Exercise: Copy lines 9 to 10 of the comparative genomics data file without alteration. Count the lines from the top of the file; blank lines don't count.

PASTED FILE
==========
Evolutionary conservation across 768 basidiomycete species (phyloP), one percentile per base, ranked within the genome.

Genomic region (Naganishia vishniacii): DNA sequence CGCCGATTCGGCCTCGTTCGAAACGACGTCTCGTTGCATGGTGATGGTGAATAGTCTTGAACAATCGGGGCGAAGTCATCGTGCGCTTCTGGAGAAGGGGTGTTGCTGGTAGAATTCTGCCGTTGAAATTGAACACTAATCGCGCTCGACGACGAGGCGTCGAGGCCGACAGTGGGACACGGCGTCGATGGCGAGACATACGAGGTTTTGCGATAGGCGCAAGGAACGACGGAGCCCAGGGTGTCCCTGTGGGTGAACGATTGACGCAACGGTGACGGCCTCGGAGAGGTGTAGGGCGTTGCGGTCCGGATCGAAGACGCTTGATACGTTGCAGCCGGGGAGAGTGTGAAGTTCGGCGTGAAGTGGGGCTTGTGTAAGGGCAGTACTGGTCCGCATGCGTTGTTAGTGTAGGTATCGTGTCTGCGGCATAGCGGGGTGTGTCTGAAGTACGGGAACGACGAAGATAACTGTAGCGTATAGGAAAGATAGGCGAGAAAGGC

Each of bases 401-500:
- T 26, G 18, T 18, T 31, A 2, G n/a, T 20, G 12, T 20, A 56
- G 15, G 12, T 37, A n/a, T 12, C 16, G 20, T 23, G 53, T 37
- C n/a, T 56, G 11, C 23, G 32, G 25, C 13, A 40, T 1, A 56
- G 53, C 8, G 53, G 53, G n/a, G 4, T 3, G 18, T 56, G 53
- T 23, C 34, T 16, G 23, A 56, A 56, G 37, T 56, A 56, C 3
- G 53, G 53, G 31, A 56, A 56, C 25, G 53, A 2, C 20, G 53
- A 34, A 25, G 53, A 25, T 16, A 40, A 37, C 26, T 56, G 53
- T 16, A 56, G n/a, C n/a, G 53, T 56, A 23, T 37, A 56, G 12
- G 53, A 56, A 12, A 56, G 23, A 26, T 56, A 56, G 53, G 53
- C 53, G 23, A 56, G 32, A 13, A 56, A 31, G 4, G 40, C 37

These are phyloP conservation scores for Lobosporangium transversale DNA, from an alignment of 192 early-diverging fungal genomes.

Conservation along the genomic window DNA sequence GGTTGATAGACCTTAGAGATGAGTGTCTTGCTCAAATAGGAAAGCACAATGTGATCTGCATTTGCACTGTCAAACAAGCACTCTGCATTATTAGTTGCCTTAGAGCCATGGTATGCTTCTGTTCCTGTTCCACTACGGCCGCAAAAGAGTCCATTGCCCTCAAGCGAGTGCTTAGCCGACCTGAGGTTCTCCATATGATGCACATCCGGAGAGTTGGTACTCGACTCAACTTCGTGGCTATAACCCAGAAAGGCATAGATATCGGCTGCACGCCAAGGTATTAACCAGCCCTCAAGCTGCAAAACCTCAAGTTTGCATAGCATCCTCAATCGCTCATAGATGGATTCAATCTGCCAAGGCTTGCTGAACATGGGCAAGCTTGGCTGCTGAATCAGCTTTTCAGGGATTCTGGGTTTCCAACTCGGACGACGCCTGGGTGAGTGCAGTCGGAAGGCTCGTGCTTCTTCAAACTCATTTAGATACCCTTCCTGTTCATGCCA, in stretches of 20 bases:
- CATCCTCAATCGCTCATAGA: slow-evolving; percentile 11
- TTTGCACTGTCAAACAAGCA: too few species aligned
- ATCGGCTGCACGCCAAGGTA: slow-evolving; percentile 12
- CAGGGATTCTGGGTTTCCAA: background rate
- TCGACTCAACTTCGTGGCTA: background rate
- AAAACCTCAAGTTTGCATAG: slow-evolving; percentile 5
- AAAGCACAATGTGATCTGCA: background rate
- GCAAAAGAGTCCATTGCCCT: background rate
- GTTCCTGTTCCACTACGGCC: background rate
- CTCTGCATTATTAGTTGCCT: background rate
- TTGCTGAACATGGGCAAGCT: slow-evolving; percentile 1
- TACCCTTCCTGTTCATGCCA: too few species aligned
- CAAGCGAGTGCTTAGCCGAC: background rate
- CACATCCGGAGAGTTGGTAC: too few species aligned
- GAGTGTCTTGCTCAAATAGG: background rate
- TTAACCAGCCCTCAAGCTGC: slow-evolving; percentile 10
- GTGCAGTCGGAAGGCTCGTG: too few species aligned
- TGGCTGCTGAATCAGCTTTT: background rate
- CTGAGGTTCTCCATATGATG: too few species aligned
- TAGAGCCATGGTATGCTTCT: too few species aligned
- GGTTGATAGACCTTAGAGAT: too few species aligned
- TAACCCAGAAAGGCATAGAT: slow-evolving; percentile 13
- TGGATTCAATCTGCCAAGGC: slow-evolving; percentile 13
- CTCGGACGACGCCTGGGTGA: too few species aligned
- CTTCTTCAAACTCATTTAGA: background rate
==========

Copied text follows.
- G 53, G 53, G 31, A 56, A 56, C 25, G 53, A 2, C 20, G 53
- A 34, A 25, G 53, A 25, T 16, A 40, A 37, C 26, T 56, G 53